Why do people have so many amps? - AVS Forum | Home Theater Discussions And Reviews
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post #1 of 64 Old 10-23-2019, 12:22 PM - Thread Starter
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Question Why do people have so many amps?

I imagine building a home theater with 3 LCR bookshelf speakers, a couple powered subwoofers and let say 11 side/atmos speakers. I see myself plugging all these speakers into an AV receiver, lets say the Marantz SR8012 or the Marantz SR70139 or the Denon AVR-X6500H. I plug in my tv or projector and bam, I'm done baby! Maybe the room is something like 27x9x9 or the like.

But wait, I must be missing something... I've been looking at a lot of home theaters on here. Some are huge (Hahn) and some are similar to what I am hoping to build in terms of dimensions (White Oaks, Island View), but most of them use many amps. I'm talking like 3-7 amps and pre-amps, post-amps, sub amps, surround amps, upside down amps and unicorn amps. Why so many? Is the receiver designed to power 11.2 speakers not powerful enough?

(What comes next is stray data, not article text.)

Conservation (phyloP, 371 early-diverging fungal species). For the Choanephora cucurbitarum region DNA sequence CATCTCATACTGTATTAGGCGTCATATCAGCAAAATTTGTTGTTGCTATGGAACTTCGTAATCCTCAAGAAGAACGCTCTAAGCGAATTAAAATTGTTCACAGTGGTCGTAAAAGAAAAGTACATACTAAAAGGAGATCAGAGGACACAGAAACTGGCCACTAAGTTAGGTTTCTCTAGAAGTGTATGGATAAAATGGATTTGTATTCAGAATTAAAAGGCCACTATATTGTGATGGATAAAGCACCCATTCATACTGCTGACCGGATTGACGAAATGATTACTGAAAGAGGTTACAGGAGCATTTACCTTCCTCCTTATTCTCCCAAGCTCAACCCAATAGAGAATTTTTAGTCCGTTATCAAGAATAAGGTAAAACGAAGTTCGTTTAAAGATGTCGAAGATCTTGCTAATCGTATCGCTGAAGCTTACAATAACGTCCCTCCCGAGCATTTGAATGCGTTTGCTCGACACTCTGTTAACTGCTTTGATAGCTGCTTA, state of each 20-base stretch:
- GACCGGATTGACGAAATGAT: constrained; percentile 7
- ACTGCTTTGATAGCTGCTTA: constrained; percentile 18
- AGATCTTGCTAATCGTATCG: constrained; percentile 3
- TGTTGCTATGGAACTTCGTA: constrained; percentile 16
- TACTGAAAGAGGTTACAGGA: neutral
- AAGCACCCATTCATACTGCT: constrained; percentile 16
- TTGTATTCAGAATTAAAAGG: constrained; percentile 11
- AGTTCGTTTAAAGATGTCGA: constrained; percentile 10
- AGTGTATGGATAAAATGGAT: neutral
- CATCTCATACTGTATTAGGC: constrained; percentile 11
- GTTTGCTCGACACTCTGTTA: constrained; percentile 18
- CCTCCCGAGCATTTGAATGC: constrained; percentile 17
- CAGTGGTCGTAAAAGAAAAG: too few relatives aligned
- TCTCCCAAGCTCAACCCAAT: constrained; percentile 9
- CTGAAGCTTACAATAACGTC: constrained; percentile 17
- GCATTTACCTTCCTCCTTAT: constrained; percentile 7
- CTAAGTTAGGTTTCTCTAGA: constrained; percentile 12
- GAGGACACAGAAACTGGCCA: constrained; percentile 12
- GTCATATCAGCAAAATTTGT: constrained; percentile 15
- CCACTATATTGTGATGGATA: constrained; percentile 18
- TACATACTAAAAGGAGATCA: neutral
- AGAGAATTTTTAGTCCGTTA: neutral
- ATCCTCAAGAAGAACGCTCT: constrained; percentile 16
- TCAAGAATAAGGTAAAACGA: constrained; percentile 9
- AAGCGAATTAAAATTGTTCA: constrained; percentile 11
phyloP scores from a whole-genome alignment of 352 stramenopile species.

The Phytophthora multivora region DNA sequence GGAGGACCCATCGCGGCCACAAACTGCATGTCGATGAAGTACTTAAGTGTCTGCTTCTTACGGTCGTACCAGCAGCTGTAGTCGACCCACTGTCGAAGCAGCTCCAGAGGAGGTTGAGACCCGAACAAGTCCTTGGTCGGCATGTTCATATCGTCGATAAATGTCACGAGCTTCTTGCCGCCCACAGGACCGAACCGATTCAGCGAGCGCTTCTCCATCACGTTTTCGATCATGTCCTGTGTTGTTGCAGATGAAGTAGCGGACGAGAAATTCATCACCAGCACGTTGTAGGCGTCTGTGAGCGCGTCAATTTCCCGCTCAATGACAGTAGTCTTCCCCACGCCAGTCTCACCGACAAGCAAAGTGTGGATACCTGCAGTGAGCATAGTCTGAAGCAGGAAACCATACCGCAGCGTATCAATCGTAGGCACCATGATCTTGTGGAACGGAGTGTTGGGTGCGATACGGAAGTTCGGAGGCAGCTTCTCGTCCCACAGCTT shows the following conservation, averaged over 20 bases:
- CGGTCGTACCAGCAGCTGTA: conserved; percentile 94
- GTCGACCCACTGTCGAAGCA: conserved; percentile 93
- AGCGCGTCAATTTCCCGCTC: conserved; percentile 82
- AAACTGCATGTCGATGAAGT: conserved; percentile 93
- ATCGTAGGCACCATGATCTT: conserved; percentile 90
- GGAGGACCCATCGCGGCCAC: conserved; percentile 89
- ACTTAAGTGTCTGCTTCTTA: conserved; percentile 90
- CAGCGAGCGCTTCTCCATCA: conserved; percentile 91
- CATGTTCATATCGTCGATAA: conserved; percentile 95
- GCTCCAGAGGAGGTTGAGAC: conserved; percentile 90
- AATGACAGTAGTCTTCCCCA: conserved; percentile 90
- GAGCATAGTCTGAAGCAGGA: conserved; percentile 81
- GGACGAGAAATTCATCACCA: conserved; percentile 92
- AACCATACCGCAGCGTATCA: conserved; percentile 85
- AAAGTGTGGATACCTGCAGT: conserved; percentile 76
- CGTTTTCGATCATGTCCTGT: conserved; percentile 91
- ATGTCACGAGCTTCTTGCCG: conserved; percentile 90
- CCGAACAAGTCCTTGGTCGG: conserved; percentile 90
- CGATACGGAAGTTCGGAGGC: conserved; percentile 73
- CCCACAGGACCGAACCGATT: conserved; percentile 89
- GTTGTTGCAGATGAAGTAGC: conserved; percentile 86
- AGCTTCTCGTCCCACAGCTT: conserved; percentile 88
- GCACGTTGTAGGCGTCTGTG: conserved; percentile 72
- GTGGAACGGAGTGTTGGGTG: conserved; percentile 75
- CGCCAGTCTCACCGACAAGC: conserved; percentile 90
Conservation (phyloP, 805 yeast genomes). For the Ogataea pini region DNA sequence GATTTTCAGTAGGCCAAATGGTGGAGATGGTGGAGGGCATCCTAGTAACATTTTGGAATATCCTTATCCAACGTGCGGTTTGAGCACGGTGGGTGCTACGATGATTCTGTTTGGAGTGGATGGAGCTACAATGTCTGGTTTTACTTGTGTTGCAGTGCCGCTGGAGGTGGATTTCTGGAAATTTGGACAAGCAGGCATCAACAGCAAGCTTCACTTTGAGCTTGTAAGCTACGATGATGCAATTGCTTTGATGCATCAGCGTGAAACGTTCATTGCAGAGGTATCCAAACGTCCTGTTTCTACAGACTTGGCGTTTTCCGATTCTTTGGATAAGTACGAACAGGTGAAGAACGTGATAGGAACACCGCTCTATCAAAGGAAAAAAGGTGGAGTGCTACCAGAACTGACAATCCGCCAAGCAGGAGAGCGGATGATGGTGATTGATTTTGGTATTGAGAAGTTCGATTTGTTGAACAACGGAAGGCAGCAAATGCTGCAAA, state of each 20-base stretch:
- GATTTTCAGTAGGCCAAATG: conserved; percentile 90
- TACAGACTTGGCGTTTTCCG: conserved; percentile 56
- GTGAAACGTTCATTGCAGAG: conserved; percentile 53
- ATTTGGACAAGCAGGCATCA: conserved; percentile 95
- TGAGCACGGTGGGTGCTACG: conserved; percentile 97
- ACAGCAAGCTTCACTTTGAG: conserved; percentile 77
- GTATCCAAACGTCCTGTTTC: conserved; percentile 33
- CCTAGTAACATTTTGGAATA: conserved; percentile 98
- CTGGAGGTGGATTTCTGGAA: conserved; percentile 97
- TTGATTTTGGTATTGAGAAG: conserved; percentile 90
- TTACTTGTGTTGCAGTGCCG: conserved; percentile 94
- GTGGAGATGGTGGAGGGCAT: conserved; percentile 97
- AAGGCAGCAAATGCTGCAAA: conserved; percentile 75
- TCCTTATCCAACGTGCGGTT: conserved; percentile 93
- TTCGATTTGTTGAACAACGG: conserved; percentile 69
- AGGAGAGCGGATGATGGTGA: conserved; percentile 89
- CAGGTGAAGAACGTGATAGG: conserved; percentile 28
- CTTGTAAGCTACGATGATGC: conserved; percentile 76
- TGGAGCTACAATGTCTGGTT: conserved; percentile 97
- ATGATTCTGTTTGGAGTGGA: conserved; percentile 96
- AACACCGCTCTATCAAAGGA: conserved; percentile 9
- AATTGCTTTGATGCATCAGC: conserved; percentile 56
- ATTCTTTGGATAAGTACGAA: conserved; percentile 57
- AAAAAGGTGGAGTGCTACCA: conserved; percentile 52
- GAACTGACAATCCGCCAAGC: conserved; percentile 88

Educate me please (once more)!
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post #2 of 64 Old 10-23-2019, 12:29 PM
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I had exactly the same thought. Then I discovered the integrated receivers often don’t have enough channels, and even if they do, the power per channel is really low.

Be mindful when looking at the rms output of a receiver. They might say ‘120W per channel’ but then you see in the small print that this is the value for ‘1 channel driven’. In other words you only get that output if you only use one channel at a time. A review typically mentions the ‘all channels driven’ value, which is significantly lower and often too low for serious home theater speakers.

That’s why I ended up with a separate 13.1 channel marantz preprocessor, 1 8 channel amp and 1 4 channel amp.


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post #3 of 64 Old 10-23-2019, 01:01 PM
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Been looking for me some of those unicorn amps...


I use my Denon x4400h plus a 5 channel Outlaw Model 5000 and it's plenty of power for my setup. You could do separates but it all depends on what you are going for and what kind of budget you have to work with. My goal was a full 7.1.4 setup and I wanted to keep my entire HT budget under 15k, so that was the starting point that led to many of my purchase decisions. For a lot of folks, they invest in the amps and then carry them over from system to system over time.
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post #4 of 64 Old 10-23-2019, 01:08 PM - Thread Starter
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Originally Posted by ijansch View Post